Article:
Economic crisis sees Italian self-employed turning to suicide
ROME LETTER: In the last six weeks 10 people who ran their own businesses have taken their own lives in places as far apart as Venice and Sicily
‘SWEETHEART, I’M sitting here crying my eyes out. I got up a bit early this morning, I wanted to say bye bye to you, but you were sleeping so soundly, I didn’t want to wake you. Today will be a horrible day. I ask you all to forgive me.’
Two weeks ago, small-time self-employed builder Giuseppe C did indeed get up early. He climbed into his battered old Fiat Punto and drove 12km from the little village of Ozzano dell’Emilia to the central tax collection office in nearby Bologna.
Having parked his car in front of the office, he got out and left three little notes, of which the above is one, side by side on the tarmac close to the car. Along with the notes, he left his wallet containing all his identity documents. Everything in order or, as it turned out, nothing in order at all. Giuseppe then got back into his car, packed with petrol, lit a cigarette lighter and tried to burn himself to death. Within seconds his car was ablaze, sending a huge column of smoke up into the Bologna morning air. A Romanian worker and two traffic policemen on their way to direct the morning school traffic rush saw the smoke and came to Giuseppe’s rescue, managing to pull him out of the blazing vehicle, alive but horrendously burned. One week after the incident, Giuseppe died in Parma General Hospital.
In his other notes, 58-year-old Giuseppe had given some idea of the motivation for his extreme gesture when he said he had “always paid” his taxes, “not a lot, but always”.
It seems a bill for €105,000 of allegedly unpaid tax had been the item which finally proved too much for him. Last Wednesday morning, he had been summoned for a “technical hearing” at the tax office in relation to his problems.
Unfortunately, Giuseppe’s desperate gesture is not an isolated one. In the last six weeks, 10 people, all of whom ran their own businesses, have taken their own lives in places as far apart as Catania in Sicily and Venice in the north. It might have been the 51-year-old wife of a builder with €400,000 of work not paid for near Vicenza, or a 27-year-old forestry worker in Arezzo, but the result is horrifically similar.
There was a time when economists and analysts would chant the “small is beautiful” mantra with regard to the self-employed – a very successful section of the Italian economy.
But the increased suicide rate – in the industrial northeast alone there has been a 40 per cent rise in the number of suicides – would suggest this may no longer be true.
Prime minister Mario Monti has deservedly earned himself much kudos for the manner in which he has stabilised the ailing Italian economy in the wake of decades of less than fiscally rigorous management.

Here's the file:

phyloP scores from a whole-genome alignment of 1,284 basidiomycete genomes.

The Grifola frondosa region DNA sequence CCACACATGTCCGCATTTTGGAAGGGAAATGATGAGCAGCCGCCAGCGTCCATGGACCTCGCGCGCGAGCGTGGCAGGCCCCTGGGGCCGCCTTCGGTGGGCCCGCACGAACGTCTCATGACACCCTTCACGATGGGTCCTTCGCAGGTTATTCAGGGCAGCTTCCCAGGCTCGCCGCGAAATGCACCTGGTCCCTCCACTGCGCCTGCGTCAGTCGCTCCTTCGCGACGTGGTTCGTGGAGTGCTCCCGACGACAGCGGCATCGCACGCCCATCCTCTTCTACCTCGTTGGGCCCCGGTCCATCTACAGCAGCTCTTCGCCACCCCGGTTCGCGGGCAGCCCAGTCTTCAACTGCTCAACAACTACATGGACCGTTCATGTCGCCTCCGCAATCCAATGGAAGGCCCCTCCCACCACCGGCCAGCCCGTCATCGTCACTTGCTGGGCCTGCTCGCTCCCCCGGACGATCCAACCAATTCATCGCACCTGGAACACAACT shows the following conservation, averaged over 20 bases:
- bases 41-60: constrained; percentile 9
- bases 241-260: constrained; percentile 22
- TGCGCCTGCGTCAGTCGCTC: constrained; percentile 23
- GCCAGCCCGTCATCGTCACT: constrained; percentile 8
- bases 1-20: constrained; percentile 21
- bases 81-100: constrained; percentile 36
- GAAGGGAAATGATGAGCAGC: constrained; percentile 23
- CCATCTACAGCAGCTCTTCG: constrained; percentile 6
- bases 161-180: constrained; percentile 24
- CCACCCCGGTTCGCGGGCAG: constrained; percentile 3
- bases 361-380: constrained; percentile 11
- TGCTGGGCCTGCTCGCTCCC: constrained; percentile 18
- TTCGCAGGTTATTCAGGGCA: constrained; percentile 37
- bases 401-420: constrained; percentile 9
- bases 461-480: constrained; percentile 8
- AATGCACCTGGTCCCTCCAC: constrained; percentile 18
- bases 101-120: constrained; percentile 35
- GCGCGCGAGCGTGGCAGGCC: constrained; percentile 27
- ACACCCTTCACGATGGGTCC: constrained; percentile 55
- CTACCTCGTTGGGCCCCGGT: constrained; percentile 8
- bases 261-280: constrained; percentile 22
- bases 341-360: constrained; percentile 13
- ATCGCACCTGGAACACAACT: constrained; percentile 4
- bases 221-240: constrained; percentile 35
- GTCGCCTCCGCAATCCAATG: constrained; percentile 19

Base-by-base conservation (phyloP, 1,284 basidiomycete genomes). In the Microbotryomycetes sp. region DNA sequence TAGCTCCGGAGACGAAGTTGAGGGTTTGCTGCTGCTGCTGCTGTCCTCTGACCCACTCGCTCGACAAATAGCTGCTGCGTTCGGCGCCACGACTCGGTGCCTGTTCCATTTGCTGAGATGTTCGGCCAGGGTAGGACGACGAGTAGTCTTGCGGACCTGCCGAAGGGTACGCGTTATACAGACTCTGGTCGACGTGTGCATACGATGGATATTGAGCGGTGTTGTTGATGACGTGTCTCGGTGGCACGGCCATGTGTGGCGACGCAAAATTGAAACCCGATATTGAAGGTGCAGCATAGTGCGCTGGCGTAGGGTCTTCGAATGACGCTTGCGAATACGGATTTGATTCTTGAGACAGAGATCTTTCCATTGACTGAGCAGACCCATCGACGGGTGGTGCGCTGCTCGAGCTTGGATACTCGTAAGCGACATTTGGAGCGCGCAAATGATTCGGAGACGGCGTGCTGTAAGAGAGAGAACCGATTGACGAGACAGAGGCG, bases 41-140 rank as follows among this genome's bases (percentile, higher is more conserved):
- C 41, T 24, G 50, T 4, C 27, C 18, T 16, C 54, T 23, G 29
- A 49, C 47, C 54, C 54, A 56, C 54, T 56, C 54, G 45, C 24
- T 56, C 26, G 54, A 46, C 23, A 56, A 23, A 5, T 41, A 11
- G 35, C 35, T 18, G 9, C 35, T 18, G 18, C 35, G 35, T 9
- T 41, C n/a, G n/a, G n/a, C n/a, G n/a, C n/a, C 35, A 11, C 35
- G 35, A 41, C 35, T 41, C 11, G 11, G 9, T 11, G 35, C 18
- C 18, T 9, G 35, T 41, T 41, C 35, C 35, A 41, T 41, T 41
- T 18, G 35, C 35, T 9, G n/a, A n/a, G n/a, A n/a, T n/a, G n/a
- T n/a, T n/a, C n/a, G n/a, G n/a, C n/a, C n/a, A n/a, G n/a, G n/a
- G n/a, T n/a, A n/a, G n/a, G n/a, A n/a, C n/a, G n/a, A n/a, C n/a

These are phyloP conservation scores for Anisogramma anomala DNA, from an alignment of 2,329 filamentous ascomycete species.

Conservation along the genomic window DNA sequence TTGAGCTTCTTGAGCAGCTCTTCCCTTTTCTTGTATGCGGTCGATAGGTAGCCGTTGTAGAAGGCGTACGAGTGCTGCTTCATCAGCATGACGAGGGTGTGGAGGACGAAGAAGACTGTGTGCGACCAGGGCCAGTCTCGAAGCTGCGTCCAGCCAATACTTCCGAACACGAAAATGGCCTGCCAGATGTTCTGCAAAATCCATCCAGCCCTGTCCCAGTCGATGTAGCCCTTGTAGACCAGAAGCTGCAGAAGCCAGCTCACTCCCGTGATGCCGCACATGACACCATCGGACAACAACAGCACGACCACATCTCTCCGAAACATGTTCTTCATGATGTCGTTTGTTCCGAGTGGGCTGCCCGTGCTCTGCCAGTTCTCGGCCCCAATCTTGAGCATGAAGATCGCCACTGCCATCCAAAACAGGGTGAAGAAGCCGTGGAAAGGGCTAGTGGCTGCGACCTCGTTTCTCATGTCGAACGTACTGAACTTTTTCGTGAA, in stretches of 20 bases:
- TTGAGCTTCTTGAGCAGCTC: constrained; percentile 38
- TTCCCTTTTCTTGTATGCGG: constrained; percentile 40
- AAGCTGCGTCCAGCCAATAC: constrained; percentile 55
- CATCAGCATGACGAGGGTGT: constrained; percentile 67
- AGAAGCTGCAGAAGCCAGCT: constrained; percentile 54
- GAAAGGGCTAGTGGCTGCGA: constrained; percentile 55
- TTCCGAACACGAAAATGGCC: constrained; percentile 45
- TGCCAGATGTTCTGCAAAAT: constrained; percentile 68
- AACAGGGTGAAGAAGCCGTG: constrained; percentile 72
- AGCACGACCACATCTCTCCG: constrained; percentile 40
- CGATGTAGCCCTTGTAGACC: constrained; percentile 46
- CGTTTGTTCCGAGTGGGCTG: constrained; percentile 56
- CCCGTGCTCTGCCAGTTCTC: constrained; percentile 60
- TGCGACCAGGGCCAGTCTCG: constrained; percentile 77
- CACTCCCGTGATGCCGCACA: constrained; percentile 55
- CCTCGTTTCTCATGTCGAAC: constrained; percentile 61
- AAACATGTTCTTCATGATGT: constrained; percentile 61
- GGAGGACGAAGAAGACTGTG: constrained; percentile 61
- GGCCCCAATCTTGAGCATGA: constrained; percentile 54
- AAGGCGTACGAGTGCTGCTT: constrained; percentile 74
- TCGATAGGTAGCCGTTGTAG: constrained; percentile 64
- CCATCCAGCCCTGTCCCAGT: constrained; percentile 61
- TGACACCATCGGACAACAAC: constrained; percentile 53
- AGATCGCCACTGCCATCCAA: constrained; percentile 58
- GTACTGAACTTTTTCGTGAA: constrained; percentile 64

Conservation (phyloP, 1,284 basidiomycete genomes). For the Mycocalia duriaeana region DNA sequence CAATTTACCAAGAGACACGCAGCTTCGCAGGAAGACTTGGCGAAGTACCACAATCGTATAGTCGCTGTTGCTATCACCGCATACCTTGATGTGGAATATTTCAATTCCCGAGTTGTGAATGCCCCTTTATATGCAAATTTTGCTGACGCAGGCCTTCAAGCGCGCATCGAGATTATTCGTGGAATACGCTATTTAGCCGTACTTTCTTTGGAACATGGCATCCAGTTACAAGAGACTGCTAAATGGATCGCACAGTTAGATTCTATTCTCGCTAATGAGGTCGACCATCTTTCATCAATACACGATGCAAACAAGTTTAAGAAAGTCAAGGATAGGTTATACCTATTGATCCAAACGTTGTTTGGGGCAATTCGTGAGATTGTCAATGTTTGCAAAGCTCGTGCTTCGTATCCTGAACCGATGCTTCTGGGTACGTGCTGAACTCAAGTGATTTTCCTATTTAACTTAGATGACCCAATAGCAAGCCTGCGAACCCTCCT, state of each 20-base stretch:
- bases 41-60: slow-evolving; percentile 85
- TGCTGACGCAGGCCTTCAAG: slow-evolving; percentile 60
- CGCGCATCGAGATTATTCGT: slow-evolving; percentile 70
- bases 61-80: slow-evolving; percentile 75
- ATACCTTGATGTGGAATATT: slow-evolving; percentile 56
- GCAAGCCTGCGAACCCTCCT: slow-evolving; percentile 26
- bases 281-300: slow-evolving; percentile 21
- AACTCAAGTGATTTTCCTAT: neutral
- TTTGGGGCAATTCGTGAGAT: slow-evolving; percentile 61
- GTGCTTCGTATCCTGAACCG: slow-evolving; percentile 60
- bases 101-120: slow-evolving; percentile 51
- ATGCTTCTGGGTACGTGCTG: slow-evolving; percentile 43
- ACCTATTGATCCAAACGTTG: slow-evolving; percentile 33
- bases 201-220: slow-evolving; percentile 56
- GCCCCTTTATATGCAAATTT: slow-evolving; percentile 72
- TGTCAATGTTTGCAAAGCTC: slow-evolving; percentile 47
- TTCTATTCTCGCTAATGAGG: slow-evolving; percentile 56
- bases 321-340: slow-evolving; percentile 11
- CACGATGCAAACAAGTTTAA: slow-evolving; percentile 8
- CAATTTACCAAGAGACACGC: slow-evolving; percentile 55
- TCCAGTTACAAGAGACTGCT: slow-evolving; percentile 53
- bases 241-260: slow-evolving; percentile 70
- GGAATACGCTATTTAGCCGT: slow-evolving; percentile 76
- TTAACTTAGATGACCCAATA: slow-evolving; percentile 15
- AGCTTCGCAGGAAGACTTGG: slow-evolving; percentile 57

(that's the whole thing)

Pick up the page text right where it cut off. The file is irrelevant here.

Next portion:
However, the initial positive impact Monti had, essentially on international market opinion, does not mean the end of recessionary times in Italy.
Speaking at an Ecofin meeting last weekend, Bank of Italy governor Ignazio Visco was merely the most recent authoritative Italian figure to acknowledge 2012 will be a “year of recession for Italy”, with no upturn likely to come until next year. The Italian economy sank 0.7 per cent in the fourth quarter of 2011, according to national statistics agency ISTAT.
Furthermore, a contraction of as much as -1.5 per cent has been predicted for this year by the Bank Of Italy in a context of 30 per cent youth unemployment and 9.2 per cent overall unemployment.
In the meantime, things remain difficult for the “small is beautiful” section of the Italian economy.
A first problem, clearly, is obtaining credit, given that bank loans to small- and medium-sized business fell by 2.4 per cent in the second half of 2011.
A more shameful, indeed often fatal, consideration for many small businesses is the matter of payment from the Italian state itself – for many firms, a major or indeed the major client.
Confartigianato, the independent artisans’ confederation representing more than 700,000 firms, claims that payment from government entities is on average five months late.
Even a prestigious captain of industry such as Fiat chief executive Sergio Marchionne, just about the unions’ least favourite man around here at the moment, was forced to acknowledge the other day during a seminar at Milan’s Bocconi university that these “dramatic gestures” (the suicides) have involved “workers, artisans and employers”, adding: “[The deaths] reflect an unsustainable situation, one of human suffering brought about by the world of work . . . a world that is being steadily eroded by the crisis . . .”
It would seem that, in Italy at least, we should ready ourselves for more of what poor Giuseppe called “horrible days”.